CDC Education Campaign Returns With Powerful Stories to Help Louisiana Residents Quit Smoking

Continuing with the success of last year’s landmark national tobacco education campaign, the U.S. Centers for Disease Control and Prevention (CDC) is airing a second series of ads in 2014 featuring real people who are living with the effects of smoking-related diseases.

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New Orleans, LA (PRWEB) July 21, 2014

Continuing with the success of last year’s landmark national tobacco education campaign, the U.S. Centers for Disease Control and Prevention (CDC) is airing a second series of ads in 2014 featuring real people who are living with the effects of smoking-related diseases. The newest ads in the “Tips from Former Smokers” campaign tell the story of how real people’s lives were changed forever due to their smoking. In Louisiana, 6,500 residents die every year from smoking-related diseases. The new ads began airing July 7 and will continue through September 7.

“These ads tell the stories of brave people struggling with the health consequences of smoking-related diseases --- the kinds of smoking-related diseases doctors see every day,” said Tim McAfee, M.D., M.P.H, director of the CDC’s Office on Smoking and Health. “The former smokers in these ads give voice to the more than 16 million Americans who are suffering from smoking-related chronic diseases each and every day.”

The ads feature smoking-related health conditions that people don’t commonly associate with cigarette use—including gum disease, pre-term birth, and complications associated with HIV—and continue to emphasize more common conditions, like cancer. They encourage smokers to call 1-800-QUIT NOW, a toll-free number available to all Louisiana residents 13 and older to access free quitting support across the country, or visit http://www.cdc.gov/tips to view the personal stories from the campaign and for free help quitting.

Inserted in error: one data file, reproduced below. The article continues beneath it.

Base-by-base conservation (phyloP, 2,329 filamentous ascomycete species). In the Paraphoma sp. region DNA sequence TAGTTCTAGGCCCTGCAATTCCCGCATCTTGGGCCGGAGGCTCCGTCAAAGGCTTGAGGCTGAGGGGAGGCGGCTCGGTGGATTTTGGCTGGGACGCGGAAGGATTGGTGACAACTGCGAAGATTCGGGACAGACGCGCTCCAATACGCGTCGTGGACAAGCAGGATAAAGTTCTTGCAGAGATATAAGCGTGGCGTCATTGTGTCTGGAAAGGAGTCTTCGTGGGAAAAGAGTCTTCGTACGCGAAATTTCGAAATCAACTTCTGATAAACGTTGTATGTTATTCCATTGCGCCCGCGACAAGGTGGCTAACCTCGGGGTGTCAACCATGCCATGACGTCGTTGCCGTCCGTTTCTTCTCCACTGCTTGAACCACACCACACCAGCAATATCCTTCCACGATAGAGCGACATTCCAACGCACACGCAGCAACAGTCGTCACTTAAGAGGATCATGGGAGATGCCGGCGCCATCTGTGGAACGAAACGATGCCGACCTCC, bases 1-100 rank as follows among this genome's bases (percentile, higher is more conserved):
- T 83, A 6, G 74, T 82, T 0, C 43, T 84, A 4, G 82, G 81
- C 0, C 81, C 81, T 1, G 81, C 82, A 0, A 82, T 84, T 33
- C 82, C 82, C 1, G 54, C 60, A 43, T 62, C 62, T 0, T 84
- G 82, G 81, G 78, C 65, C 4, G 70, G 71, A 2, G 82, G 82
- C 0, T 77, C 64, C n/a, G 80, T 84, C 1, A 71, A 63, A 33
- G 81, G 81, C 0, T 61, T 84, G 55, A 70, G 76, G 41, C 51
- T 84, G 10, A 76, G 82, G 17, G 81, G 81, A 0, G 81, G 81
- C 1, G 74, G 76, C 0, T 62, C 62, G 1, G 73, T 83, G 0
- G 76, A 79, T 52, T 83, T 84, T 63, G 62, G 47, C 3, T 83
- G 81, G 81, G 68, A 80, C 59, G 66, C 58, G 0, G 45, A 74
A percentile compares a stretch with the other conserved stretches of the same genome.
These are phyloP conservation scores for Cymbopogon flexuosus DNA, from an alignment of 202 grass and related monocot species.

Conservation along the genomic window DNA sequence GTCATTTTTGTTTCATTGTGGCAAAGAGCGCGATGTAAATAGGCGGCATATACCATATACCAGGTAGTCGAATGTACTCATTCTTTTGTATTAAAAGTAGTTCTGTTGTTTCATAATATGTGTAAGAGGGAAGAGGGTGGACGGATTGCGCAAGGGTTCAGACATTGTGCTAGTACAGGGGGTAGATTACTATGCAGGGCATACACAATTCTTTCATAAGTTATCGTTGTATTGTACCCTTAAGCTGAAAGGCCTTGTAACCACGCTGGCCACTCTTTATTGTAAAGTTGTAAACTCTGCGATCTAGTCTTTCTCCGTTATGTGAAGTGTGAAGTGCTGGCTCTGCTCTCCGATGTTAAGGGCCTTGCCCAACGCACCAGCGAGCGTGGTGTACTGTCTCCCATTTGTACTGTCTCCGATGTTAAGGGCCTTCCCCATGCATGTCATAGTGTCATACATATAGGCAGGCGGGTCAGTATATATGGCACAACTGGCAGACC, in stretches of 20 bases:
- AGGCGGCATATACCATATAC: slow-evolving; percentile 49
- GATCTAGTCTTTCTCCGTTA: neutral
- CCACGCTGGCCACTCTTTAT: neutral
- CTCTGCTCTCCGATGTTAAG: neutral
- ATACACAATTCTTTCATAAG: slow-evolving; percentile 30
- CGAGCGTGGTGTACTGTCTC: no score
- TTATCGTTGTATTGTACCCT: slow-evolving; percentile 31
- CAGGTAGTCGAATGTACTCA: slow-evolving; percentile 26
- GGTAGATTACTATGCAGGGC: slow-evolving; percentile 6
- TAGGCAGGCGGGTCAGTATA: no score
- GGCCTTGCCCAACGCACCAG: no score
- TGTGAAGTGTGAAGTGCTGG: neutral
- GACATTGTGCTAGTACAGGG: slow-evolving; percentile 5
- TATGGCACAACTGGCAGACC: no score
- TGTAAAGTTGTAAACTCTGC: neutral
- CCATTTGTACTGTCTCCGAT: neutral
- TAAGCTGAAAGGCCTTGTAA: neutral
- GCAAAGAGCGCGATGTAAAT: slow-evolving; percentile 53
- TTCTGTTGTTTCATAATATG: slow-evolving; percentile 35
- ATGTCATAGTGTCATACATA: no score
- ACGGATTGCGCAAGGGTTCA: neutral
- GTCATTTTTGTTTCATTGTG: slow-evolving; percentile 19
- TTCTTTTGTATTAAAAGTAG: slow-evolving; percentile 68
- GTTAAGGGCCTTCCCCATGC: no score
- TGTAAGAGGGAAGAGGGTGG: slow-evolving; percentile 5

“These ads are effective in bringing to life the devastating effects of smoking, helping people quit and never start,” says Tonia Moore, associate director of the Louisiana Campaign for Tobacco-Free Living (TFL), a program of the Louisiana Public Health Institute (LPHI) and the Louisiana Cancer Research Consortium (LCRC). “As a public health professional, I know all too well the terrible toll of smoking. TFL is committed to helping Louisiana residents know the reality of smoking-related disease and death – and to prevent these realities from happening to them.”

The Tips campaign serves as an important counter to the more than $8.3 billion spent annually by the tobacco industry to make cigarettes more attractive and more affordable — particularly to youth and young adults.

“In Louisiana, 5.2 percent of middle school students and 12.6 percent of high school students smoke,” Moore said. “More than 1,200 people in the U.S. die daily due to smoking, and for every one of those deaths, at least two new youths or young adults become regular smokers. That is why it is so important that we not only encourage current smokers to quit, but do everything we can to educate young people so they will never start smoking.”